Thursday 8 March 2012

Hands Together

Not long after I started writing this blog, I received an email from one of my piano moms asking why it is that we always start by learning new songs “hands-separately”.  That is, I usually tell the kids to learn the right hand part and the left hand part separately before they try to play them both at the same time.  This mom is an occupational therapist and, as such, part of her job is to help people learn or relearn movements.  And she knows that there is a whole field of research showing that when we practice only a part of a movement task, or when we practice a movement out of context, it doesn’t always translate to good performance of that movement in the whole task.  What this means for pianists is that playing the right hand by itself is not really the same as playing the right at the same time as the left hand.  So why do we practice hands-separately?  To be honest, I have my students practice like this because that’s the way I learned to play the piano.  Practicing songs hands-separately is standard procedure for pianists, but is it really the best way?

Splitting our attention
There are two different aspects to playing hands-together that make it particularly difficult.  The first is that when we play piano with both hands, the right hand part and the left hand part are competing for our limited attentional resources.  For each hand, we have to figure out what key(s) on the piano to play and what rhythm to play for each note, in addition to details like dynamics and articulation.  There’s only so much attention to go around, so it’s hard to focus on all of that for both hands.  Attention is a key part of learning, so if we split our attention between the two parts, they will be harder to learn than if we practiced just one part at a time.  That is, it might take longer to learn the piece if we only practice hands-together, because we just can’t focus on all the individual details.  If we are learning only one part at a time, there is still lots to focus on, but it’s more manageable than trying to spread our attention among all those different aspects of the music for two separate piano parts.  Once we’ve learned one part on its own, it becomes more automatic, and we don’t have to use as much attention while we’re playing it.  So from this point of view, it absolutely makes sense to learn each hand’s part separately, and then put them together.  And this is clearly why the hands-separate approach is so popular.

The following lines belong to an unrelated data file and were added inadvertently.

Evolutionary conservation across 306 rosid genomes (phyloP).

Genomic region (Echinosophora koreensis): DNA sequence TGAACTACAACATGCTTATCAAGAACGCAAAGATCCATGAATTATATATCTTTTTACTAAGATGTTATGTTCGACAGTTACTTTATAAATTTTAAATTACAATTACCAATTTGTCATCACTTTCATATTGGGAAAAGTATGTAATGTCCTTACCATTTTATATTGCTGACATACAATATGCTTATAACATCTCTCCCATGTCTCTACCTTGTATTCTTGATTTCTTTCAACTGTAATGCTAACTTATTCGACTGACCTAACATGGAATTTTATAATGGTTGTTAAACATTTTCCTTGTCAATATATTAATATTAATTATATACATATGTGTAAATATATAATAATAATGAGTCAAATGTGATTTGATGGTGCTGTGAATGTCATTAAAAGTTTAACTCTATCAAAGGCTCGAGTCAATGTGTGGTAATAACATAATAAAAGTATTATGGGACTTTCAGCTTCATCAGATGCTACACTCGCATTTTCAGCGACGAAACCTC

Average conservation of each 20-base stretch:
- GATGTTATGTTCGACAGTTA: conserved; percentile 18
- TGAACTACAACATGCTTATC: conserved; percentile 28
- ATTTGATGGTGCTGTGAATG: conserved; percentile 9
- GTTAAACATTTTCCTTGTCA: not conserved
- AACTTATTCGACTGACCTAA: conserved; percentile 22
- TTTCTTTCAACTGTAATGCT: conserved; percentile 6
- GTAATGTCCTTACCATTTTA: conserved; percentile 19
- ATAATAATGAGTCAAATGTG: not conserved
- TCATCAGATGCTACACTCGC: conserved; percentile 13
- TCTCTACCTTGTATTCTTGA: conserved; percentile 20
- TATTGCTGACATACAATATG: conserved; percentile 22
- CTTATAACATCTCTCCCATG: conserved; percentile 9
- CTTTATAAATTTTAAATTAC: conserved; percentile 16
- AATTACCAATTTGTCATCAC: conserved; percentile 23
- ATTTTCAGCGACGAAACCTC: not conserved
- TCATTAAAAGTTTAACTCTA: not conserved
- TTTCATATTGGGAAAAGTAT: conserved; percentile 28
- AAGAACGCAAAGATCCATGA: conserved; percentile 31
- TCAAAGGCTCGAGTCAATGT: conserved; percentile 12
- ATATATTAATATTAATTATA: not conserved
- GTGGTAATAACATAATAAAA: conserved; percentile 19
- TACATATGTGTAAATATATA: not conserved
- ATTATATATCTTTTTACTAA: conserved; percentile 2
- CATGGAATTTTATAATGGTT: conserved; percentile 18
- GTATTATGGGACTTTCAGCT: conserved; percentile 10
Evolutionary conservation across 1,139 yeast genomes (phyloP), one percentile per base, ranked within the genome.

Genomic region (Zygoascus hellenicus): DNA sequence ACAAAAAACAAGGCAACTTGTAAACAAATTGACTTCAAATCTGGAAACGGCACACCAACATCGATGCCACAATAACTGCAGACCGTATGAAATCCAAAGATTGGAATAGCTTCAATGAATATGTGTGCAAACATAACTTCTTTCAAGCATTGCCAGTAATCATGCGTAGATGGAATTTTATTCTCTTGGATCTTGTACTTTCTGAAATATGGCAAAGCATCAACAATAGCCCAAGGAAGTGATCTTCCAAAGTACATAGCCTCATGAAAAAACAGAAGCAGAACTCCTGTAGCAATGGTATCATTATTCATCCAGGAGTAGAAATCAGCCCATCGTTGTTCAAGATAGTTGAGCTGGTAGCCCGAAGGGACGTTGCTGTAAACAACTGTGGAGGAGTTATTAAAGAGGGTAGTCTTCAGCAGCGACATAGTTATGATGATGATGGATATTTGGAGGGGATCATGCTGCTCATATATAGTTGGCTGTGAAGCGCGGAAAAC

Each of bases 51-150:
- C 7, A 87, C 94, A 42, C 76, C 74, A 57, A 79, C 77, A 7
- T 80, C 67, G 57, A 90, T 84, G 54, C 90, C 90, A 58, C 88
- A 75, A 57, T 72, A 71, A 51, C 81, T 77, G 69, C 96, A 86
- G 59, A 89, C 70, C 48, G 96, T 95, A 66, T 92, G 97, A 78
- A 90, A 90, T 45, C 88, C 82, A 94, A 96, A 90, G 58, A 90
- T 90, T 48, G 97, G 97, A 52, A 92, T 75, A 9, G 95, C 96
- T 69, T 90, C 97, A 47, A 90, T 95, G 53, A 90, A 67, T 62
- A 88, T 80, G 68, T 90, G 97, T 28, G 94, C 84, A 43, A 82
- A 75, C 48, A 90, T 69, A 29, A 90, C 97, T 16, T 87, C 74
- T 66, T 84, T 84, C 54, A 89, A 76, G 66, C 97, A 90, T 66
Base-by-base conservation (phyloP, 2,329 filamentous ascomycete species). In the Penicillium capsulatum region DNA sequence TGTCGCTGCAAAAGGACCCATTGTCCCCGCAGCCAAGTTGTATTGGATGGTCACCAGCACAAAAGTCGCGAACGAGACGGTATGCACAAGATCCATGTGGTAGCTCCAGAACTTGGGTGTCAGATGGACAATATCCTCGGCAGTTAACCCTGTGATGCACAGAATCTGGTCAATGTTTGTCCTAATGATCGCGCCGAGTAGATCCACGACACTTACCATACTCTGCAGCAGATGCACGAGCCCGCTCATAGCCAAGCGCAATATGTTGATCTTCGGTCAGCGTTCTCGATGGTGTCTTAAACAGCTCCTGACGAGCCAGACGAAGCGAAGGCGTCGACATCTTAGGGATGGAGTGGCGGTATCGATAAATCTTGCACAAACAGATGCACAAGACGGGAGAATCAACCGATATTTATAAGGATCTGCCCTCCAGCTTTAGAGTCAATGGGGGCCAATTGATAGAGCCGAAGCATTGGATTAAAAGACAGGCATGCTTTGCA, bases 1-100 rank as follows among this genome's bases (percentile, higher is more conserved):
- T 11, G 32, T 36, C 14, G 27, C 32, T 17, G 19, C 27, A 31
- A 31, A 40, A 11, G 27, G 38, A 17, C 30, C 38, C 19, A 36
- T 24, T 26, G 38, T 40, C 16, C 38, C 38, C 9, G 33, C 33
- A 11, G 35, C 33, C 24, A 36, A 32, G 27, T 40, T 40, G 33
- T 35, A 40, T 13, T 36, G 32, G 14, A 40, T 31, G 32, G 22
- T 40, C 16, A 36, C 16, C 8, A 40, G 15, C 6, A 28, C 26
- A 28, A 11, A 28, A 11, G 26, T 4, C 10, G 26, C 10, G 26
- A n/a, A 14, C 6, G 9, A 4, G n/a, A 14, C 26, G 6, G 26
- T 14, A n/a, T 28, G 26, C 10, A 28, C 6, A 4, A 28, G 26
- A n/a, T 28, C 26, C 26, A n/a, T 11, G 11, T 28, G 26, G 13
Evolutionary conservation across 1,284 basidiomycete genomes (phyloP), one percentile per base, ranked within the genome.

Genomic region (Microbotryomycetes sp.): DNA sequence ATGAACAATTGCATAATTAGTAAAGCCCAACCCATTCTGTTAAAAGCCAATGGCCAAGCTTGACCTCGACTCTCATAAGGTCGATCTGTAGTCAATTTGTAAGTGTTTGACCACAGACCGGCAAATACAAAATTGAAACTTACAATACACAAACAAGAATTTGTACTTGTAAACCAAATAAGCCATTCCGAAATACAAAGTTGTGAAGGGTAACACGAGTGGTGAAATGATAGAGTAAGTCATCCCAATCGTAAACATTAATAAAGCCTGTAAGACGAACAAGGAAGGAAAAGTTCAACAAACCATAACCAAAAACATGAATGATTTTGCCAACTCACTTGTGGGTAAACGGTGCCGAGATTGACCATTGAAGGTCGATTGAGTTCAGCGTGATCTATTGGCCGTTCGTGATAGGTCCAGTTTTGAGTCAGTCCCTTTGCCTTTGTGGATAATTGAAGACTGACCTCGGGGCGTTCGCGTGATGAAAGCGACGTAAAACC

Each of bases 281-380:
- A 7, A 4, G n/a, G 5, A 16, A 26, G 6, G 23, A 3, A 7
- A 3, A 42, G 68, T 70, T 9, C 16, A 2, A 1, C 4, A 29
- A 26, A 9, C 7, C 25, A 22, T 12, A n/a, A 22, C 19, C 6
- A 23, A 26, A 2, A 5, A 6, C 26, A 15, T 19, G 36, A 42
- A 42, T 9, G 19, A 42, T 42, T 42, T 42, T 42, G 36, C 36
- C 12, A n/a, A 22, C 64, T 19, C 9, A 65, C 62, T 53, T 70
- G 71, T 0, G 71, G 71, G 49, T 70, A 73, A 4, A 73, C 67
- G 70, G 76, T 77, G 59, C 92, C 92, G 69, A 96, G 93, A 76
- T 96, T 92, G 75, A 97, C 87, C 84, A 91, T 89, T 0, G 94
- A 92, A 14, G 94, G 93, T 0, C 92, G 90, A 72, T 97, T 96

Inhibiting the other hand
The second thing going on when playing hands-together is interhemispheric communication.  In general, the left side of the brain controls the right hand, and the right hemisphere of the brain controls the left hand.  However, the two hemispheres talk to each other, and what usually happens is that one hemisphere inhibits the other.  When we play with our left hand, our right motor cortex is active, and it not only sends motor commands to our left hand, but it also sends commands to the left motor cortex, telling it not to move the right hand.  And vice versa when we play with our right hand.